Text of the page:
“We’re not cutting those taxes, so I’m having a hard time understanding exactly what you believe is the point you think you are making,” Malloy said.
The governor’s oft-repeated skepticism about SustiNet, a health-care program intended to put Connecticut on the road to universal health care, also prompted several sharp exchanges. Speakers urged him to take another look at a plan that Malloy says the state cannot afford.
Paul Wessel of Connecticut Parent Power, an advocacy group affiliated with the Universal Health Care Foundation of Connecticut, told Malloy he appreciated his support of early childhood education, but he pressed the governor for a meeting on SustiNet.
Malloy replied he has had many meetings on SustiNet, including one the previous day, an apparent reference to a meeting he had with House Speaker Christopher G. Donovan, D-Meriden, a backer of SustiNet.
“Does that mean you’re not going to sit down with us, or you are?” Wessel asked.
“Right now? Tonight? No, I’m not,” Malloy replied.
“Soon? Next week or two?” Wessel pressed.
“It really depends on what level of progress people who are having those discussions make,” Malloy said.
“All right, we’ll keep reaching out,” Wessel said. “Great, thank you very much.”
Not all speakers confronted the governor. Lea Tomaszewski, a member of the Middletown Republican Town Committee, suprised Malloy, the first Democratic governor in 20 years, by inviting him to the local GOP’s next meeting.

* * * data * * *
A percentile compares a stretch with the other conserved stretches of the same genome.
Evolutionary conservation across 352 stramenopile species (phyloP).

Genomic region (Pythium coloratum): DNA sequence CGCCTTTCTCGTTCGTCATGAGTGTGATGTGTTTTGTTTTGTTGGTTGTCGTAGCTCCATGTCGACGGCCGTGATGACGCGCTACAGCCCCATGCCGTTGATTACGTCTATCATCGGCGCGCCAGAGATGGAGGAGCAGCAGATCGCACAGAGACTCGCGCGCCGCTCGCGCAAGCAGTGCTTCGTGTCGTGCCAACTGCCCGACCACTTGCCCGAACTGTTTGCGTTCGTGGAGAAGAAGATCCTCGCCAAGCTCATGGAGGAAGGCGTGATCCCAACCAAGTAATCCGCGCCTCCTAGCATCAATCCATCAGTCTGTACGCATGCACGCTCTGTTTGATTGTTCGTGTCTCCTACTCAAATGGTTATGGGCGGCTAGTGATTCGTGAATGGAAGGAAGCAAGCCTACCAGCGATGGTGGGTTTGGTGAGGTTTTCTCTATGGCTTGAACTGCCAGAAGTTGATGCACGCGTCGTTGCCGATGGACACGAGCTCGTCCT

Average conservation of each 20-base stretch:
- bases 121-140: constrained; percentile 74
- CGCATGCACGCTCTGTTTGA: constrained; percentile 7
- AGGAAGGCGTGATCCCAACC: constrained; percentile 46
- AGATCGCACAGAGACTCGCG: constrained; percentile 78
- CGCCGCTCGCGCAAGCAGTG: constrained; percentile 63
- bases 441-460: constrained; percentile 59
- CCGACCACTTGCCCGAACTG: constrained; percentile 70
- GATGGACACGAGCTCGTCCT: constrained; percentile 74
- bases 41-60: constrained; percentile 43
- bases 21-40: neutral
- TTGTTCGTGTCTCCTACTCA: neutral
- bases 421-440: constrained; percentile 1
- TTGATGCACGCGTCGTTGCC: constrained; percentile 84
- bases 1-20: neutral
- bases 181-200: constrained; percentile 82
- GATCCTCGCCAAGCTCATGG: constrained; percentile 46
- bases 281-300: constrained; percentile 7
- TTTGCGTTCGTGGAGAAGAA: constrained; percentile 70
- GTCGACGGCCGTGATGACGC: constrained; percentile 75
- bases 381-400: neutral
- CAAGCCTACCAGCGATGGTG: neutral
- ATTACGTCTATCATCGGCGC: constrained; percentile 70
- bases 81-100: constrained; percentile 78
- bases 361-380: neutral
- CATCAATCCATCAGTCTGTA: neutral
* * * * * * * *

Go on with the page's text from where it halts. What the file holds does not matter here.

Later, she asked him to pose with her for a photo. He complied, then warned: “You know, this is going to get you kicked out of the Republican Party.”
The city’s Republican mayor, Sebastian N. Giuliano, who has accused the Democratic council of long relying on fiscal gimmicks, said he appreciated the governor’s refusal to balance his budget by deferring pension contributions or borrowing.
“Ultimately, chickens come home to roost,” Giuliano said. “I emphathize.”
The governor has yet to share what he has learned on his budget road trip he began shortly after proposing his budget Feb. 16, but he reiterated Tuesday night that he will not raise taxes above the $1.5 billion he proposed, even if concession talks with state employees fail to yield his goal of $1 billion.
But he is likely to bow to calls for a more progressive tax structure, though he appears intent on not raising the top rate higher than the 6.85 percent that takes effect in New York next year. He has proposed a top rate of 6.7 percent, which he says will help the state compete for jobs.
“I understand there are people who don’t agree. And I want to be as respectful as possible. But I want you to understand we can no longer afford to be on the losing side for another 22 years of job growth,” he said.
Connecticut is one of two states with no net increase in jobs in the past 22 years. The other is Michigan.
Before saying good night, Malloy reminded the crowd he took office in January, inheriting a deficit of at least $3.2 billion, one that he blames on a bad economy and years of fiscal gimmicks employed by a Democratic legislature and his Republican predecessors.
“I didn’t create this problem. I got hired to straighten it out,” he said. “I’m doing the best I can.”